Take the rolling meadows, clipped garden rows and dense woodlands of the English landscape as your design inspiration and it’s easy to slip into twee territory. Not with Cole & Son. Its Botanical Botanica collection stamps flora and fauna across 15 handcrafted wallpapers, each in colourways that reflect the seasons. While head of design Carley Bean describes it as an 'ode to nature, depicting its innate beauty and the magical allure of its transformation through the year', it's a rock 'n' roll take on wisteria, sweet pea, fern and maidenhair to us. Highlights include Topiary, a watercoloured geometric featuring ornate parterres, and the Art Nouveau-style Bluebell (below).
OFF THE WALL
Panoramic wallpapers are having a moment and it's the French furnishing houses that are leading the charge. Joining supersized offerings from Pierre Frey and Casadeco, a new collection of 72 designs from Élitis spans Japanese-style water lilies, misty mountain landscapes and Bauhaus-feel prints on raffia, linen, straw and silk backgrounds. Our money's on sunbeams for instant wall wow factor.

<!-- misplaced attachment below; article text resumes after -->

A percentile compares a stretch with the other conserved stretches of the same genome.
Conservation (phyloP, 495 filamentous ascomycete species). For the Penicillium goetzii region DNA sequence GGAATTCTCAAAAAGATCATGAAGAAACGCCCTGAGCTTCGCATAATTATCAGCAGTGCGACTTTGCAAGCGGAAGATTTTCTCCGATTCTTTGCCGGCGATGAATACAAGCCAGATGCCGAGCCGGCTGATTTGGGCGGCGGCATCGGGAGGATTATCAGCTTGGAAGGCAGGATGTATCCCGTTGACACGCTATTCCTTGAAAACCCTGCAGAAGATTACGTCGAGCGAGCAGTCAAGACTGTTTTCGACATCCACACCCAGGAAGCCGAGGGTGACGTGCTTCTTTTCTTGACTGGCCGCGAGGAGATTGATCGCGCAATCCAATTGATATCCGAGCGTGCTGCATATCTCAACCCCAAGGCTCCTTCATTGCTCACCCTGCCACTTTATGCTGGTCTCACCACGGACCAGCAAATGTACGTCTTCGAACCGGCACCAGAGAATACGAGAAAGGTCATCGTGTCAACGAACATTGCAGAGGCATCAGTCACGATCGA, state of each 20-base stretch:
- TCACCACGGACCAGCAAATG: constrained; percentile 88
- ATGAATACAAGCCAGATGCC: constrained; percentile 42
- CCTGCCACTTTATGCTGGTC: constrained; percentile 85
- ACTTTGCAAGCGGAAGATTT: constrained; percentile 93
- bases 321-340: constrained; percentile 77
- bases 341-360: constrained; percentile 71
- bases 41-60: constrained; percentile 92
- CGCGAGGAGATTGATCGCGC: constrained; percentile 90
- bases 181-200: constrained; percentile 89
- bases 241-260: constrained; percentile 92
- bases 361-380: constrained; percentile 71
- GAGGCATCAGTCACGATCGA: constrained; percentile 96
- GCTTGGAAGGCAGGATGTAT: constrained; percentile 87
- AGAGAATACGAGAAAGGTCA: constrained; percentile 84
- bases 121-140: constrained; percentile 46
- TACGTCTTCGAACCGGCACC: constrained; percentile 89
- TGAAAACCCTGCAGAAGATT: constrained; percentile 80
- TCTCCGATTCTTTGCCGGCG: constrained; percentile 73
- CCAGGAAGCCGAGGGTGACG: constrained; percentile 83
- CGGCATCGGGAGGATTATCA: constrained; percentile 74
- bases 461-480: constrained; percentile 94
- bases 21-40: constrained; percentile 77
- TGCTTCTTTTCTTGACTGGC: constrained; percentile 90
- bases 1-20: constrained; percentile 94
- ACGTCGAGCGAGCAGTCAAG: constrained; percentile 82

Nordic-cool gets a nod on Morris & Co’s recent collection. Based on William Morris’ journal entries from his 1871 Icelandic expedition, pure north includes embroideries, fabrics, and archive wallpaper designs, all recoloured to reflect the neutral hues of nordic landscapes. Scandinavian scenery from the comfort of your sofa – what’s not to like
Take any image and blow it up to fill the space from skirting board to ceiling and suddenly you have walls with serious statement style. Surface View is a dab hand at this, and its recent edit, Greenhouse, sees historical botanical drawings from archives at the Royal Horticultural Society, New York Botanical Garden and the V&A given new life as dramatic wall panels. For 18th-century high drama, go for Ludwig Czerny’s Winter Garden Antoine Mural (below). From the Royal Horticultural Society collection at Surface View.
The team at Black Edition first encountered the work of Katsutoshi Yuasa at the Surface Cutting exhibition at London’s Royal Academy of Arts in 2016. Fast-forward a few years and the textile studio has announced the launch of an entire collection in collaboration with the Japanese woodcut artist, translating his washi paper artworks into wallcoverings, decorative prints, upholstery weaves and sheers.
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